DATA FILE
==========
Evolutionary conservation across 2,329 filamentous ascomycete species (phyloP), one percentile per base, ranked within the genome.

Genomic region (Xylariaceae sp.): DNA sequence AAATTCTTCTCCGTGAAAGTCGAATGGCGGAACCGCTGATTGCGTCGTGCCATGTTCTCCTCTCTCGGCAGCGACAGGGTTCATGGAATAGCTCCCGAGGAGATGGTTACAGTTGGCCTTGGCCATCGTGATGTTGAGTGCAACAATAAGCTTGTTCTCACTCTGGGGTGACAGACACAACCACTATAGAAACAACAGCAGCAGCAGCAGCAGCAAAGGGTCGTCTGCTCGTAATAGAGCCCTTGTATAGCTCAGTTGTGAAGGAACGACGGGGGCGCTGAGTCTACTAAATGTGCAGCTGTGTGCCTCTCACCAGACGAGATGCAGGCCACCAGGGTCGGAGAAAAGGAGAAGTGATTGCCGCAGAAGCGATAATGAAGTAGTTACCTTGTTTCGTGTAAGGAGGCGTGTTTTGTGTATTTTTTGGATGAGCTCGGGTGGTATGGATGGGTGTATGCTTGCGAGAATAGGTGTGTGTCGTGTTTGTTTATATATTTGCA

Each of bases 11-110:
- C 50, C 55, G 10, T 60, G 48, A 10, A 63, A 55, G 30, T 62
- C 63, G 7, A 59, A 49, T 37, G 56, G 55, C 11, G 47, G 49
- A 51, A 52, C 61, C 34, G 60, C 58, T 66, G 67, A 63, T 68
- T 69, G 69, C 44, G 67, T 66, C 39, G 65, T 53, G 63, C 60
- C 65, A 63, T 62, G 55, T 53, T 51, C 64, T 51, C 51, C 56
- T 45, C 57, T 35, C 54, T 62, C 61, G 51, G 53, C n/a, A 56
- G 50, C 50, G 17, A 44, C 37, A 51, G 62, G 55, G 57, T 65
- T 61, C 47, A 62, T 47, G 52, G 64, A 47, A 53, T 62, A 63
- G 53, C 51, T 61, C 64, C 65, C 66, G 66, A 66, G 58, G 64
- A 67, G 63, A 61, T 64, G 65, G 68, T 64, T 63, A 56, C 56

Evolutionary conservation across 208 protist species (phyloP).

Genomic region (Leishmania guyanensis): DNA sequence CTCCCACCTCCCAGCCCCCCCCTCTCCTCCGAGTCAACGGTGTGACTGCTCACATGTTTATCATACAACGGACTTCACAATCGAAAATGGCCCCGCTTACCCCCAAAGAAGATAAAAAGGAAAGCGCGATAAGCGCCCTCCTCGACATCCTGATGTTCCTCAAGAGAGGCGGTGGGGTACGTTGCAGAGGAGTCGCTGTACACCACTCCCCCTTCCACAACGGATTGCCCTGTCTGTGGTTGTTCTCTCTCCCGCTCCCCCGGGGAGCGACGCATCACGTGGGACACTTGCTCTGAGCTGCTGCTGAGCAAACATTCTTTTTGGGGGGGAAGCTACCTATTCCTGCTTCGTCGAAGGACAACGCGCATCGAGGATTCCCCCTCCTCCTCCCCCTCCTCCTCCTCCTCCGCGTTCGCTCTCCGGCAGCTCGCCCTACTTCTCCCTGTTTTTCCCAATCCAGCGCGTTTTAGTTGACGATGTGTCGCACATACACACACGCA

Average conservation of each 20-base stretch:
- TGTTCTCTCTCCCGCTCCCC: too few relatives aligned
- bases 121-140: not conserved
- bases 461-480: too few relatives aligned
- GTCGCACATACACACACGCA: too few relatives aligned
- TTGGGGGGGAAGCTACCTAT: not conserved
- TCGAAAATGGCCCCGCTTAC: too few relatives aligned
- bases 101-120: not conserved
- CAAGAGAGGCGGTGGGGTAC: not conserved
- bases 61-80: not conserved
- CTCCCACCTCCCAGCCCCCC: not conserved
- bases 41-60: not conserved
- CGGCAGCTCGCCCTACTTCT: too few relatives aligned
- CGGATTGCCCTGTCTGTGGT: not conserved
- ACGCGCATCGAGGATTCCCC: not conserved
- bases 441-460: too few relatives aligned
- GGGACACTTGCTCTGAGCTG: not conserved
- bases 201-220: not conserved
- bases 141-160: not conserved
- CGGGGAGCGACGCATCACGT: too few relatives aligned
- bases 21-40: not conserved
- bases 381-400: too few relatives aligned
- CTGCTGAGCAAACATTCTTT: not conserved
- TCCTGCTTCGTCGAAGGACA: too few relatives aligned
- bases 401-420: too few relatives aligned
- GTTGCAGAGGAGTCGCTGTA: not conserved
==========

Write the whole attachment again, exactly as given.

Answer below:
Evolutionary conservation across 2,329 filamentous ascomycete species (phyloP), one percentile per base, ranked within the genome.

Genomic region (Xylariaceae sp.): DNA sequence AAATTCTTCTCCGTGAAAGTCGAATGGCGGAACCGCTGATTGCGTCGTGCCATGTTCTCCTCTCTCGGCAGCGACAGGGTTCATGGAATAGCTCCCGAGGAGATGGTTACAGTTGGCCTTGGCCATCGTGATGTTGAGTGCAACAATAAGCTTGTTCTCACTCTGGGGTGACAGACACAACCACTATAGAAACAACAGCAGCAGCAGCAGCAGCAAAGGGTCGTCTGCTCGTAATAGAGCCCTTGTATAGCTCAGTTGTGAAGGAACGACGGGGGCGCTGAGTCTACTAAATGTGCAGCTGTGTGCCTCTCACCAGACGAGATGCAGGCCACCAGGGTCGGAGAAAAGGAGAAGTGATTGCCGCAGAAGCGATAATGAAGTAGTTACCTTGTTTCGTGTAAGGAGGCGTGTTTTGTGTATTTTTTGGATGAGCTCGGGTGGTATGGATGGGTGTATGCTTGCGAGAATAGGTGTGTGTCGTGTTTGTTTATATATTTGCA

Each of bases 11-110:
- C 50, C 55, G 10, T 60, G 48, A 10, A 63, A 55, G 30, T 62
- C 63, G 7, A 59, A 49, T 37, G 56, G 55, C 11, G 47, G 49
- A 51, A 52, C 61, C 34, G 60, C 58, T 66, G 67, A 63, T 68
- T 69, G 69, C 44, G 67, T 66, C 39, G 65, T 53, G 63, C 60
- C 65, A 63, T 62, G 55, T 53, T 51, C 64, T 51, C 51, C 56
- T 45, C 57, T 35, C 54, T 62, C 61, G 51, G 53, C n/a, A 56
- G 50, C 50, G 17, A 44, C 37, A 51, G 62, G 55, G 57, T 65
- T 61, C 47, A 62, T 47, G 52, G 64, A 47, A 53, T 62, A 63
- G 53, C 51, T 61, C 64, C 65, C 66, G 66, A 66, G 58, G 64
- A 67, G 63, A 61, T 64, G 65, G 68, T 64, T 63, A 56, C 56

Evolutionary conservation across 208 protist species (phyloP).

Genomic region (Leishmania guyanensis): DNA sequence CTCCCACCTCCCAGCCCCCCCCTCTCCTCCGAGTCAACGGTGTGACTGCTCACATGTTTATCATACAACGGACTTCACAATCGAAAATGGCCCCGCTTACCCCCAAAGAAGATAAAAAGGAAAGCGCGATAAGCGCCCTCCTCGACATCCTGATGTTCCTCAAGAGAGGCGGTGGGGTACGTTGCAGAGGAGTCGCTGTACACCACTCCCCCTTCCACAACGGATTGCCCTGTCTGTGGTTGTTCTCTCTCCCGCTCCCCCGGGGAGCGACGCATCACGTGGGACACTTGCTCTGAGCTGCTGCTGAGCAAACATTCTTTTTGGGGGGGAAGCTACCTATTCCTGCTTCGTCGAAGGACAACGCGCATCGAGGATTCCCCCTCCTCCTCCCCCTCCTCCTCCTCCTCCGCGTTCGCTCTCCGGCAGCTCGCCCTACTTCTCCCTGTTTTTCCCAATCCAGCGCGTTTTAGTTGACGATGTGTCGCACATACACACACGCA

Average conservation of each 20-base stretch:
- TGTTCTCTCTCCCGCTCCCC: too few relatives aligned
- bases 121-140: not conserved
- bases 461-480: too few relatives aligned
- GTCGCACATACACACACGCA: too few relatives aligned
- TTGGGGGGGAAGCTACCTAT: not conserved
- TCGAAAATGGCCCCGCTTAC: too few relatives aligned
- bases 101-120: not conserved
- CAAGAGAGGCGGTGGGGTAC: not conserved
- bases 61-80: not conserved
- CTCCCACCTCCCAGCCCCCC: not conserved
- bases 41-60: not conserved
- CGGCAGCTCGCCCTACTTCT: too few relatives aligned
- CGGATTGCCCTGTCTGTGGT: not conserved
- ACGCGCATCGAGGATTCCCC: not conserved
- bases 441-460: too few relatives aligned
- GGGACACTTGCTCTGAGCTG: not conserved
- bases 201-220: not conserved
- bases 141-160: not conserved
- CGGGGAGCGACGCATCACGT: too few relatives aligned
- bases 21-40: not conserved
- bases 381-400: too few relatives aligned
- CTGCTGAGCAAACATTCTTT: not conserved
- TCCTGCTTCGTCGAAGGACA: too few relatives aligned
- bases 401-420: too few relatives aligned
- GTTGCAGAGGAGTCGCTGTA: not conserved